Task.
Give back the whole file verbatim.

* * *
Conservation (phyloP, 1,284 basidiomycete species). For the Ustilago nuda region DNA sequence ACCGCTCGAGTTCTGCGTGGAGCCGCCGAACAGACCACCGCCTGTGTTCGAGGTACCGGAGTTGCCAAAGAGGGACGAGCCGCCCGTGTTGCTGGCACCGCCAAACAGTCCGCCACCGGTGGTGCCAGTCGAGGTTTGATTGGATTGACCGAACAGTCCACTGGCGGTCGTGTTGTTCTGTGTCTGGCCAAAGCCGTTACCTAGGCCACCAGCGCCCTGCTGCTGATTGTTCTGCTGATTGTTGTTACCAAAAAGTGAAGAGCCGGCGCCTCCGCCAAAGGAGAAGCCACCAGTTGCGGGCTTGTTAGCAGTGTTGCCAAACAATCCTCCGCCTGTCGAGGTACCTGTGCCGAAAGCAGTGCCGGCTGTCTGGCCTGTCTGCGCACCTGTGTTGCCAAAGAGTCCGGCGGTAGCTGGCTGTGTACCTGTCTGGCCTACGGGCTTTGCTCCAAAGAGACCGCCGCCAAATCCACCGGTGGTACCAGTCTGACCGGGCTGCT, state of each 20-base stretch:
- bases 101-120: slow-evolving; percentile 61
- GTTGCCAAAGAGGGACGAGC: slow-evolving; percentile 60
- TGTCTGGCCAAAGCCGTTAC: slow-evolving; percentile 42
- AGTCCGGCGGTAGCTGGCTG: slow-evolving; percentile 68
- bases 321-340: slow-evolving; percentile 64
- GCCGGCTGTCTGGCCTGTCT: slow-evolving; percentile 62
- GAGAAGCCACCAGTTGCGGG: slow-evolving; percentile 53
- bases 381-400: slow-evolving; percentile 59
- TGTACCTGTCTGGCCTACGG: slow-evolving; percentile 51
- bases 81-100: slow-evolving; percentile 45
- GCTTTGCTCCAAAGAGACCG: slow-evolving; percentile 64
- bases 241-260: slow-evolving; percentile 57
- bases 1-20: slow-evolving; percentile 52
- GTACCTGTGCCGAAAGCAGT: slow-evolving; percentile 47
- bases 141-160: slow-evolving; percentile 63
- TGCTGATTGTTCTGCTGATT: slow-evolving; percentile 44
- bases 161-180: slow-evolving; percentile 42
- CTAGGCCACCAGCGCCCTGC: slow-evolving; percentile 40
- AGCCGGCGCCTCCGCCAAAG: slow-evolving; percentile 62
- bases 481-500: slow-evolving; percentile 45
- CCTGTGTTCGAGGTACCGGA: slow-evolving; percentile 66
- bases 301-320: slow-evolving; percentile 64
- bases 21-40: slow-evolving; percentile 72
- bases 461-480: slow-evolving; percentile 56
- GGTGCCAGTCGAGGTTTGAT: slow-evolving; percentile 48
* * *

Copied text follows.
Conservation (phyloP, 1,284 basidiomycete species). For the Ustilago nuda region DNA sequence ACCGCTCGAGTTCTGCGTGGAGCCGCCGAACAGACCACCGCCTGTGTTCGAGGTACCGGAGTTGCCAAAGAGGGACGAGCCGCCCGTGTTGCTGGCACCGCCAAACAGTCCGCCACCGGTGGTGCCAGTCGAGGTTTGATTGGATTGACCGAACAGTCCACTGGCGGTCGTGTTGTTCTGTGTCTGGCCAAAGCCGTTACCTAGGCCACCAGCGCCCTGCTGCTGATTGTTCTGCTGATTGTTGTTACCAAAAAGTGAAGAGCCGGCGCCTCCGCCAAAGGAGAAGCCACCAGTTGCGGGCTTGTTAGCAGTGTTGCCAAACAATCCTCCGCCTGTCGAGGTACCTGTGCCGAAAGCAGTGCCGGCTGTCTGGCCTGTCTGCGCACCTGTGTTGCCAAAGAGTCCGGCGGTAGCTGGCTGTGTACCTGTCTGGCCTACGGGCTTTGCTCCAAAGAGACCGCCGCCAAATCCACCGGTGGTACCAGTCTGACCGGGCTGCT, state of each 20-base stretch:
- bases 101-120: slow-evolving; percentile 61
- GTTGCCAAAGAGGGACGAGC: slow-evolving; percentile 60
- TGTCTGGCCAAAGCCGTTAC: slow-evolving; percentile 42
- AGTCCGGCGGTAGCTGGCTG: slow-evolving; percentile 68
- bases 321-340: slow-evolving; percentile 64
- GCCGGCTGTCTGGCCTGTCT: slow-evolving; percentile 62
- GAGAAGCCACCAGTTGCGGG: slow-evolving; percentile 53
- bases 381-400: slow-evolving; percentile 59
- TGTACCTGTCTGGCCTACGG: slow-evolving; percentile 51
- bases 81-100: slow-evolving; percentile 45
- GCTTTGCTCCAAAGAGACCG: slow-evolving; percentile 64
- bases 241-260: slow-evolving; percentile 57
- bases 1-20: slow-evolving; percentile 52
- GTACCTGTGCCGAAAGCAGT: slow-evolving; percentile 47
- bases 141-160: slow-evolving; percentile 63
- TGCTGATTGTTCTGCTGATT: slow-evolving; percentile 44
- bases 161-180: slow-evolving; percentile 42
- CTAGGCCACCAGCGCCCTGC: slow-evolving; percentile 40
- AGCCGGCGCCTCCGCCAAAG: slow-evolving; percentile 62
- bases 481-500: slow-evolving; percentile 45
- CCTGTGTTCGAGGTACCGGA: slow-evolving; percentile 66
- bases 301-320: slow-evolving; percentile 64
- bases 21-40: slow-evolving; percentile 72
- bases 461-480: slow-evolving; percentile 56
- GGTGCCAGTCGAGGTTTGAT: slow-evolving; percentile 48